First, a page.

Plaintiffs’ Expert Establishes Lack of Coverage

Courts Must Read the Full Policy to Determine Coverage

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Plaintiffs Joshua and Rachel Dow purchased their home at 1017 Moss Creek Drive in Hurricane, WV in March of 2018.  This property is contiguous to the Valley Park Wave Pool. After Plaintiffs purchased the home, they entered into a contract for first party insurance with Defendant Liberty Insurance Company. As of June 2018, Plaintiffs noticed water entering their property and leaking into the crawl space of their home.

In Joshua Dow and Rachel Dow v. Liberty Insurance Company, Civil Action No. 3:19-0486, United States District Court, S.D. West Virginia, Huntington Division (December 1, 2022) the Plaintiffs sued their insurer who refused to pay their claim and the District Court dealt with the issue of coverage for damage caused by the water entering their property.


The water flowed from the edge of a ditch on an adjoining property into their yard. This ditch ended 2030 feet from Plaintiffs’ property and had carried water downhill toward the river for several years, even before the nearby Wave Park was built. For many years, this ditch carried water without damaging Plaintiffs’ home. However, the Putnam County Commission built a maintenance building on the property at the Wave Park in 2018, which raised the elevation of the land. Construction on the maintenance building ended in March of 2018. Because of the elevation change, heavy rain and water problems at the Wave Park overwhelmed the ditch and forced water into Plaintiffs’ yard, which entered the crawl space of their home.

Liberty’s Claims Specialist was advised that the County was in litigation over the matter and would not discuss anything with the insurer. Defendant formally denied the claim November 28, 2018. In the denial email, the Claims Specialist said that the claim was denied because water had “traveled through the ground,” which was excluded under the policy.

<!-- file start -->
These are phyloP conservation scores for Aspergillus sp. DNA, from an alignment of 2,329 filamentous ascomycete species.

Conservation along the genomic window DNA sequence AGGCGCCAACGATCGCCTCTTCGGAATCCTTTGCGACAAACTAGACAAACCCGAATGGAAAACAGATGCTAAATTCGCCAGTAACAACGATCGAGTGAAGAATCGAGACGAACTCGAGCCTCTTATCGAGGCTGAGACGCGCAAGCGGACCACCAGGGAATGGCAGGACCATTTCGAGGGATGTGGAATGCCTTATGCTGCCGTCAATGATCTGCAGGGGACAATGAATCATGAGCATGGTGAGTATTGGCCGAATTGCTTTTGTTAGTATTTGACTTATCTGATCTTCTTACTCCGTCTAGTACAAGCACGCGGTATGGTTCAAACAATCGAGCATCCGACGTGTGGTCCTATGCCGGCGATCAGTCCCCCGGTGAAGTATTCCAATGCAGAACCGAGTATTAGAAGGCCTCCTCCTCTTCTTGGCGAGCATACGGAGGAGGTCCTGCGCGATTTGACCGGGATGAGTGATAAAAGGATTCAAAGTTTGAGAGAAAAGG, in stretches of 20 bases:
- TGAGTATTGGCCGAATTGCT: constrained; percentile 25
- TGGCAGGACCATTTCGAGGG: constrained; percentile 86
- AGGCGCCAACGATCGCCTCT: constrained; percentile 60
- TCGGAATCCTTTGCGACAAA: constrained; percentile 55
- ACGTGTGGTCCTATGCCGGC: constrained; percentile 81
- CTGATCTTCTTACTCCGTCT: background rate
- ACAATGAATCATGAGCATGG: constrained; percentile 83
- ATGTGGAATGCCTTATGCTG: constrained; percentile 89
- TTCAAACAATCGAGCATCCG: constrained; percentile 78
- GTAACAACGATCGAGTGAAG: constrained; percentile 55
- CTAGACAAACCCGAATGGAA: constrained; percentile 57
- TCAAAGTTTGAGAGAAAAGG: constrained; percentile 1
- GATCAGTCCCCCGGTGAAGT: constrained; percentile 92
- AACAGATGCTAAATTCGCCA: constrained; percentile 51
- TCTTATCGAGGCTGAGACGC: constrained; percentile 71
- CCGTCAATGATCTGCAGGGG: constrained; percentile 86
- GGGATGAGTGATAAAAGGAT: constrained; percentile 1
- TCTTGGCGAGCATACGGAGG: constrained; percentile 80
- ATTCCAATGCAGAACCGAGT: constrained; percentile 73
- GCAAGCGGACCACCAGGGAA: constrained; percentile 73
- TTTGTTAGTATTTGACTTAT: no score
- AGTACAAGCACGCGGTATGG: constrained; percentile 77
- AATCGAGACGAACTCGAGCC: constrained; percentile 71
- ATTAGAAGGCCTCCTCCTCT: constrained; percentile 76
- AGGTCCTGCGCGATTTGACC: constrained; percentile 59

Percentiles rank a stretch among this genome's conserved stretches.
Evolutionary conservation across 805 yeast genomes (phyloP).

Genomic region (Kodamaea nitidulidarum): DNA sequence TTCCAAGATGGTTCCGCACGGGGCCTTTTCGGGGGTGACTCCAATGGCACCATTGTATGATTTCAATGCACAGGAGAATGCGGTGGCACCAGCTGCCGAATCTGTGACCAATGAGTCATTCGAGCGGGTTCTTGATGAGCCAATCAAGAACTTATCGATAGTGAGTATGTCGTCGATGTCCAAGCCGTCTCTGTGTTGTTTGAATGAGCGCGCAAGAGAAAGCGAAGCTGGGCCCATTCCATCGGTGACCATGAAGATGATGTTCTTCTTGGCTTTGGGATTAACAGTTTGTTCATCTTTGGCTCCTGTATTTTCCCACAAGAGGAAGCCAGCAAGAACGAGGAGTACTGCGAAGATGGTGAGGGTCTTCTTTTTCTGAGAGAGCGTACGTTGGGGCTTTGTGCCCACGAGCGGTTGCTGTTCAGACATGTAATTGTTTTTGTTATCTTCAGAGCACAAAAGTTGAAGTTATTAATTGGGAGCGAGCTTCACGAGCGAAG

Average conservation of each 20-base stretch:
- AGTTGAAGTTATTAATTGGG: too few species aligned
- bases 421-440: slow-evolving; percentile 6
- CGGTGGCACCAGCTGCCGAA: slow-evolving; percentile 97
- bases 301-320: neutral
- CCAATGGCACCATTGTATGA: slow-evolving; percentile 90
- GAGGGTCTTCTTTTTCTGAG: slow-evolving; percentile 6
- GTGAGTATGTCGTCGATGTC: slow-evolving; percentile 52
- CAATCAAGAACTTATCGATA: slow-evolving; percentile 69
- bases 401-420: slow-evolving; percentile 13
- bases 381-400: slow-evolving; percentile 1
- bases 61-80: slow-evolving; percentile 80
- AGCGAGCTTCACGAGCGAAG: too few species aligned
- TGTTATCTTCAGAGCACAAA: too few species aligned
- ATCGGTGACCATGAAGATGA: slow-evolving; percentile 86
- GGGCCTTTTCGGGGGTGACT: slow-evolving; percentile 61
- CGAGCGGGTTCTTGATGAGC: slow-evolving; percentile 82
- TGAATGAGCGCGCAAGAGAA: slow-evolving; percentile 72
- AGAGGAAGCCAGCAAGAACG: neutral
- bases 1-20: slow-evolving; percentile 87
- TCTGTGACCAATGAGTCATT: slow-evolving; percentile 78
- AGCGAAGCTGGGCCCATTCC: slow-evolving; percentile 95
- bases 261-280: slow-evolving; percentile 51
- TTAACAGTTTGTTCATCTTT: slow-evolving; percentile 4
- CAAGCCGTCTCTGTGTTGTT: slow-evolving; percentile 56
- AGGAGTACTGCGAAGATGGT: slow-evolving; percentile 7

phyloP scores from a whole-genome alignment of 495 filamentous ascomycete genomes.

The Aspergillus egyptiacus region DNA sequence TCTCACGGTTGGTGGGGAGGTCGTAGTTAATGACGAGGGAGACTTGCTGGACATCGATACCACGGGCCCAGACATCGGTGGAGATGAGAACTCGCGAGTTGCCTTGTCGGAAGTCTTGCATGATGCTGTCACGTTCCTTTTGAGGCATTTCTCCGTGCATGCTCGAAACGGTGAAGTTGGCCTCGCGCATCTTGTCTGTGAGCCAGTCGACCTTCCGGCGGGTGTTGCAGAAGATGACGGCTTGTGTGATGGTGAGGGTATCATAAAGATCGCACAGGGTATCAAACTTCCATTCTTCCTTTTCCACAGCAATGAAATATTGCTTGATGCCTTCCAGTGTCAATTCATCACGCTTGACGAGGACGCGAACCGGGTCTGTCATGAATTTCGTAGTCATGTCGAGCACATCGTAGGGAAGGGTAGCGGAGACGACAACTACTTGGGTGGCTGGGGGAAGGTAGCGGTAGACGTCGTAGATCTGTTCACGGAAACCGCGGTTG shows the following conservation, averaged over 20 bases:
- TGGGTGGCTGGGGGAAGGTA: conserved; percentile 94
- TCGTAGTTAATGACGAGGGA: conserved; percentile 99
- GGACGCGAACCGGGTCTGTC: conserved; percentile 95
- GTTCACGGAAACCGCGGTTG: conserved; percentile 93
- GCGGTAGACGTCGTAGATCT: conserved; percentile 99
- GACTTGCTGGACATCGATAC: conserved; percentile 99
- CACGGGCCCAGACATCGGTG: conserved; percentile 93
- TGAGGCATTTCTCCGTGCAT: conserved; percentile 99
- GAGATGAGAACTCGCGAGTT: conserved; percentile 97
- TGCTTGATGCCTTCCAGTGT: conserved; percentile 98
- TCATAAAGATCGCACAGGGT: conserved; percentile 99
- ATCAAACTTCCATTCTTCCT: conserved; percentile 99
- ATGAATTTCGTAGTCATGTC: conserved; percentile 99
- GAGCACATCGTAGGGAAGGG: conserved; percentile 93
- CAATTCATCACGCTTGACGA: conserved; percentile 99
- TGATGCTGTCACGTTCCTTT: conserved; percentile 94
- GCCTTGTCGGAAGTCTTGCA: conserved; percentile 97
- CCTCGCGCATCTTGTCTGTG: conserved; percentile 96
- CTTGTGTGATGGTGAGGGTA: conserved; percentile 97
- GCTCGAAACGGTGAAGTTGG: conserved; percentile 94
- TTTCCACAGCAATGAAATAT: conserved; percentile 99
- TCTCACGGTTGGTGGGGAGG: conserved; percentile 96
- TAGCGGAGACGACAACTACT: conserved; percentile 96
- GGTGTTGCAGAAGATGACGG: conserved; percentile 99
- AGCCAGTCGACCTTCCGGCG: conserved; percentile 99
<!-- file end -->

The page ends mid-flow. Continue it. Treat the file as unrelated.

Defendant attached a full copy of Plaintiffs’ policy to their Motion to Dismiss. The full policy excluded “Flood, surface water, waves, tidal water, overflow of a body of water, or spray from any of these, whether or not driven by wind; (2) release of water held by a dam, levee, dike or by a water or flood control device or structure; b. Water below the surface of the ground, including water which exerts pressure on or seeps or leaks through a building, sidewalk, driveway, foundation, swimming pool or other structure.”

Plaintiffs sued. An engineering expert retained by the Plaintiffs opined that the topography as it currently lays forces and directs the water from this water course onto the Plaintiffs property and into the crawl space of the Plaintiffs’ home.


Inherent in the claims is the issue of whether the damage sustained by Plaintiffs is covered by the terms of the policy. When a policyholder shows that a loss occurred while an insurance policy was in force, an insurance company seeking to avoid liability through the operation of an exclusion has the burden of proving the facts necessary to the operation of that exclusion. The insurer must also prove that the allegedly applicable exclusion is valid, unambiguous, and substantiated.

Validity of the Water Damage Exclusion